Chickens wander around the courtyard from which familiar urban music emanates. Ten years after their glory days, Staff Benda Bilili dream of returning to the limelight and claim all the fruits of their former success, even if it means falling out with those who made them known.
In the early 2010s, these penniless, disabled Congolese musicians, living on the streets and riding in outdated wheelchairs, turned rumba upside down, set European venues ablaze and wowed the Cannes Film Festival.
Their style was unique, the life of Ricky, Coco, Theo, Djunana… overwhelming. A first album, “Très très fort”, was released in 2009, another, “Bouger le monde”, followed in 2012. Beyond Europe, they gave concerts in Japan, Australia, the United States …
Then the beautiful story ends in 2013. The group breaks up, the end of a tour is canceled.
“We were not really separated, there was a bit of misunderstanding,” wants to believe today Roger, a former street kid who, while being able-bodied, joined the group in its early days, playing a funny little instrument cobbled together from a tin can.
In 2011, between tours, Roger described how everything had changed for him. “Life is good,” he said. Now, at 35 and with six children, “it’s hard.”
After buying houses, clothes, cars, the money from tours and records melted away, life became difficult again for everyone.
About four years ago, on the advice of the head of a humanitarian NGO, they “reunited”. He “brought us together, made us play together”, explains Theo, one of the singers of the group, who met with all the other members at the home of their leader, Ricky.
The old leader is 70 years old now. His look is wary, but he assures that he has the energy to resume the thread of the abruptly stopped adventure.
Every Thursday, they meet there, in Ndjili, a working-class district of Kinshasa, in the shade of a tarpaulin stretched over the courtyard, to create new songs, to rehearse, to practice.
A mural depicts Ricky in his heyday. One of the latest songs is about Covid, the pandemic and containment. Lingala lyrics flow, neighbors drawn to the music push through the corrugated iron gate.
“Effacer le tableau”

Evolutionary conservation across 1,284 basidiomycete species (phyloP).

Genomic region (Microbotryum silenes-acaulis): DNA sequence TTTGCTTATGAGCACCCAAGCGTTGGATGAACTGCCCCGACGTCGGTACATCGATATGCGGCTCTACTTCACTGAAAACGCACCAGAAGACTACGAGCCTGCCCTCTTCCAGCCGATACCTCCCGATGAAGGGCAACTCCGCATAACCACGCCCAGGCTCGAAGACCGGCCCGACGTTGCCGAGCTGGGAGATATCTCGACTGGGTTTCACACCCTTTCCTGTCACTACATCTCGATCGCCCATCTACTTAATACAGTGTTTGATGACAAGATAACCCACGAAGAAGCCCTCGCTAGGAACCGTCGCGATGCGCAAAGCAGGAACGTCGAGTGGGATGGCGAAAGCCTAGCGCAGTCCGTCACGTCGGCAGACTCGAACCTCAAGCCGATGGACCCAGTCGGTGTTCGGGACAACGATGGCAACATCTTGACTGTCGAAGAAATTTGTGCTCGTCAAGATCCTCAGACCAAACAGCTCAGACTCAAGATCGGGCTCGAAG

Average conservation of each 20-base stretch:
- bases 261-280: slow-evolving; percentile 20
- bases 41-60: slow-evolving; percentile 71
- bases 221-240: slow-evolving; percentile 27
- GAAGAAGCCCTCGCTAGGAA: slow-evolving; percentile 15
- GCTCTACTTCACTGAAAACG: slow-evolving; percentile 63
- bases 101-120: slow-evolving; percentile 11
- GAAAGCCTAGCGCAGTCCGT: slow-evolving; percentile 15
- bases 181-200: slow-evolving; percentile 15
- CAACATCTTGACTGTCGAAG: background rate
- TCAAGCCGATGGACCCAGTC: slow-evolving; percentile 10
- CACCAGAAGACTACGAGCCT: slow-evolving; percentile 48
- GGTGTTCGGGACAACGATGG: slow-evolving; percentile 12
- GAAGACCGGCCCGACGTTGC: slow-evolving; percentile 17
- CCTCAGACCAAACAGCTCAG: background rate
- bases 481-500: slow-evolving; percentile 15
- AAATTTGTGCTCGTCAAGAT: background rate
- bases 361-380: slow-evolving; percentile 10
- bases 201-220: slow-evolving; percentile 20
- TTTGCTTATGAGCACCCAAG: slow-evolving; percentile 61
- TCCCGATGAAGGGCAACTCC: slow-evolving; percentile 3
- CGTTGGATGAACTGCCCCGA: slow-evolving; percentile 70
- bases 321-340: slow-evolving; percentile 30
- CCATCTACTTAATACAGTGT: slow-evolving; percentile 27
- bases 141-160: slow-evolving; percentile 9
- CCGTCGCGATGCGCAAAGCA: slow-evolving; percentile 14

A new album, “Effacer le tableau,” was released, but received little attention. “We would like to make a new documentary,” so we can tell the world that “Staff Benda Bilili is back,” says Live Mindanda, the group’s public relations officer.
But the group also intends to fight for its share of the revenues from the film that made them famous, “Benda Bilili”, presented in 2010 in the documentary category at the Cannes Film Festival. Since then, they have received nothing from theatrical screenings and admissions, they say.
“They are begging, while they have rights that can change their lives,” says Live Mindanda.
Roger, Ricky and the others swear they are not at war with anyone. They do not all agree on the procedure to follow to get the money back. “But music is one thing, our rights are another,” says Theo.
“We are going to assign the producers in front of the commercial court of Paris, and to ask for damages”, explains the lawyer now in charge of carrying their file in justice, Me Mizou Bilongo Nsanda.
Among the directors and producers targeted, Renaud Barret explains that he himself did not receive his due until very late, after nearly ten years of conflict between distributors. About 25,000 euros, he says.
The contract provided that Staff Benda Bilili would receive 10% of the receipts. “We’re going to give them their check, of course,” says the French director, author of several other documentaries on Kinshasa, the sprawling city that takes you in its whirlwind of music and street art.